What’s Next for Online Advertising

Bumped into an interesting of well adviced opinions on the matter and just couldn’t help myself quoting some excerpts of it:

Bant Breen (Interpublic Group): Streaming video is very promising. But can we build a new industry on it? It has to be scalable. Advertisements on blogs yield lower response, that doesn’t mean that we are against advertising on blogs. I have mixed results in the viral space, but we have to be open, very open to these things.

Jason Rapp (New York Times): Standards in measurements, streaming formats etc. are needed. Advertising is a mixture of art and science. We’re focusing on the science now, but let’s not forget the art.

Ron Belanger (Yahoo): We cannot confuse direct response marketing with branding. Measurement will be the first step. Behavioural targeting is interesting, but segmentation adds complexity. For us, volume is more important than segmentation. For us, it matters which channel is important for which brand.

Jeff Lanctot (Avenue A – RazorFish): [Google] brought the accountability in the market. There will be a window of time in which new emerging models will not be accountable, e.g. podcasting. But the time will come where they will have to be accountable. On behavioural targeting: it’s just about segmentation of the user base to get more effective targeting. Not enough advertisers are telling a story. We have to engage the user, otherwise we fail.

Jed Nahum (Microsoft Adcenter): We will have to agree on standards, text lengths etc. It would be good if we could agree on API standards. Online advertising is not well suited for small business, but software solutions will make that better.

Read full and more here.

Related: The Future of Online Advertising

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Google’s Marketing Principles

Since I’m keep on blogging about Google lately and since it seems that this fact is part of their marketing strategy here is an intersting list of Google’s main marketing principles:
Google Marketing Principles

  • Results must be trackable.
  • Promote trial.
  • Let others speak for you.
  • Data. Not Hype.
  • You’re smart. And your time matters.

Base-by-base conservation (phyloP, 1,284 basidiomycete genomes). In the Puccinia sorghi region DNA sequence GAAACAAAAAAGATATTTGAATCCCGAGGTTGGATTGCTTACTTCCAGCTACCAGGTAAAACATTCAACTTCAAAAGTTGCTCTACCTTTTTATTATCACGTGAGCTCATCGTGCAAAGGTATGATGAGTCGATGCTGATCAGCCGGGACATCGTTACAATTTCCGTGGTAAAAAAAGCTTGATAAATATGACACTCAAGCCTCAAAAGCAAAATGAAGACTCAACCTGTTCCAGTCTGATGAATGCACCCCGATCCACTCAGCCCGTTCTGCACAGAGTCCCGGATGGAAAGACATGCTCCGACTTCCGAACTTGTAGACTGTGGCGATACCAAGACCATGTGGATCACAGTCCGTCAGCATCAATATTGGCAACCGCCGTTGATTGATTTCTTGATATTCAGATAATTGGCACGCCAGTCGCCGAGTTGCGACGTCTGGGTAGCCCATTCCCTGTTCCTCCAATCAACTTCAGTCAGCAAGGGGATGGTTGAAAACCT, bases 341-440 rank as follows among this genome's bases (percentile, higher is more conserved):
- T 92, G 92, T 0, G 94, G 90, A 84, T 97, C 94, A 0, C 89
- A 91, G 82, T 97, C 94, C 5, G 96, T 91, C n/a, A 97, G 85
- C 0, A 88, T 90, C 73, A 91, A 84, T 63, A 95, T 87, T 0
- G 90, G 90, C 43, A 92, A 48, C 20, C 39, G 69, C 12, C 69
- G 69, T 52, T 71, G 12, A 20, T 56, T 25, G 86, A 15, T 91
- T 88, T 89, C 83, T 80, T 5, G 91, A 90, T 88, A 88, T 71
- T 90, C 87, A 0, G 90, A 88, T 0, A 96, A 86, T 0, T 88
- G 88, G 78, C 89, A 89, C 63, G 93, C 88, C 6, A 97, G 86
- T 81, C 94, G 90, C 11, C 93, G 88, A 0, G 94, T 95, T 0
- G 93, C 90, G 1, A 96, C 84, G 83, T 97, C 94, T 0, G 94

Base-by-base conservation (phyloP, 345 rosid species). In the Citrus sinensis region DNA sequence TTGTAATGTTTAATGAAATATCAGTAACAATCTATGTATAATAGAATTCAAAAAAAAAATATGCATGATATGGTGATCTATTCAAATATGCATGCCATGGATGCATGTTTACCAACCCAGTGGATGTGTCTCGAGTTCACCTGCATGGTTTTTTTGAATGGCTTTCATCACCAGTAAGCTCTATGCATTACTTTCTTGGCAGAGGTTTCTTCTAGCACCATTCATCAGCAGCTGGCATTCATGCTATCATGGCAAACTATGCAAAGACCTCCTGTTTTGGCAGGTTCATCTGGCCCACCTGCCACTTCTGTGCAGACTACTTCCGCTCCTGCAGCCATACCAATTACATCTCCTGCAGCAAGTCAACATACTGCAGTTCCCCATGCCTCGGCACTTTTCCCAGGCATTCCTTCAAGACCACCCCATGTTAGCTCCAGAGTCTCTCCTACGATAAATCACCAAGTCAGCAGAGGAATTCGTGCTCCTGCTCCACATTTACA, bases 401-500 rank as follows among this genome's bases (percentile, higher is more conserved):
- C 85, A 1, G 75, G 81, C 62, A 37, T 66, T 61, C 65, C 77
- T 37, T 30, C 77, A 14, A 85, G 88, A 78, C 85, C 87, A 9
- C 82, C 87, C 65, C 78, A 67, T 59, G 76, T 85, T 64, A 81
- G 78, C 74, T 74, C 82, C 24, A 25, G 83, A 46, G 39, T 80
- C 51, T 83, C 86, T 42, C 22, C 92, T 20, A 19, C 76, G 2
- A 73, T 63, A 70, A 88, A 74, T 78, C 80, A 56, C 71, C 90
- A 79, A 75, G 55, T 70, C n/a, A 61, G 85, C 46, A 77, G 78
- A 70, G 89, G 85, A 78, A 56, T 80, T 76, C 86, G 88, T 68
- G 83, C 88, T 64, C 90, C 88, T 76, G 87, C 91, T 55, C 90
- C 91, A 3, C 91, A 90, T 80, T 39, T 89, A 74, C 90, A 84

• We’re serious. Except while we’re not.
  • Big ideas move us.


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More on Google Strategy

google on time magazine coverThe Google guys made it to the cover of Time magazine which runs an inside look at how success has changed Larry and Sergey’s dream machine:

Is there a grand strategy for Google? It seems as if you’re diving into almost everything.

SCHMIDT: We try very hard to look like we’re out of control. But in fact the company is very measured. And that’s part of our secret.

PAGE: We don’t generally talk about our strategy … because it’s strategic. I would rather have people think we’re confused than let our competitors know what we’re going to do. That’s an easy trade-off.

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REbranding (sort of)

In order to help online organizations bridge the gap between themselves and their markets, Deep/Young Anodyne Laboratories was commissioned to REbrand several web sites. The first step in this campaign was to add a welcome page (also known as a “splash” page) to each site. Each splash page attempts to more honestly represent the true nature of the site.

Here are some examples:


or this:

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2006 Index of Economic Freedom

The 2006 Index of Economic Freedom measures 161 countries against a list of 50 independent variables divided into 10 broad factors of economic freedom. Low scores are more desirable. The higher the score on a factor, the greater the level of government interference in the economy and the less economic freedom a country enjoys.

Even though is still in a low position, Romania managed to improve both its score from 3.58 last year to 3.19 in 2006, and its rank climbing 33 positions from 125th place to 92nd place.

Here is a list of the first coutries in the top:

1. Hong Kong – 1.28
2. Singapore – 1.56
3. Ireland – 1.58
4. Luxembourg – 1.60
5. Iceland – 1.74
5. United Kingdom – 1.74
7. Estonia – 1.75
8. Denmark – 1.78
9. Australia – 1.84
9. New Zealand – 1.84
9. United States – 1.84

More on this:
2005 Index of Economic Freedom
Heritage Foundation

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Most Valuable Brands 2005

World Brands 2005In the new special report, BusinessWeek and Interbrand rank the companies that best built their images — and made them stick in 2005. The names that gained the most in value focus ruthlessly on every detail of their brands, honing simple, cohesive identities that are consistent in every product, in every market around the world, and in every contact with consumers. (In the ranking, which is compiled in partnership with brand consultancy Interbrand Corp., a dollar value is calculated for each brand using publicly available data, projected profits, and variables such as market leadership.)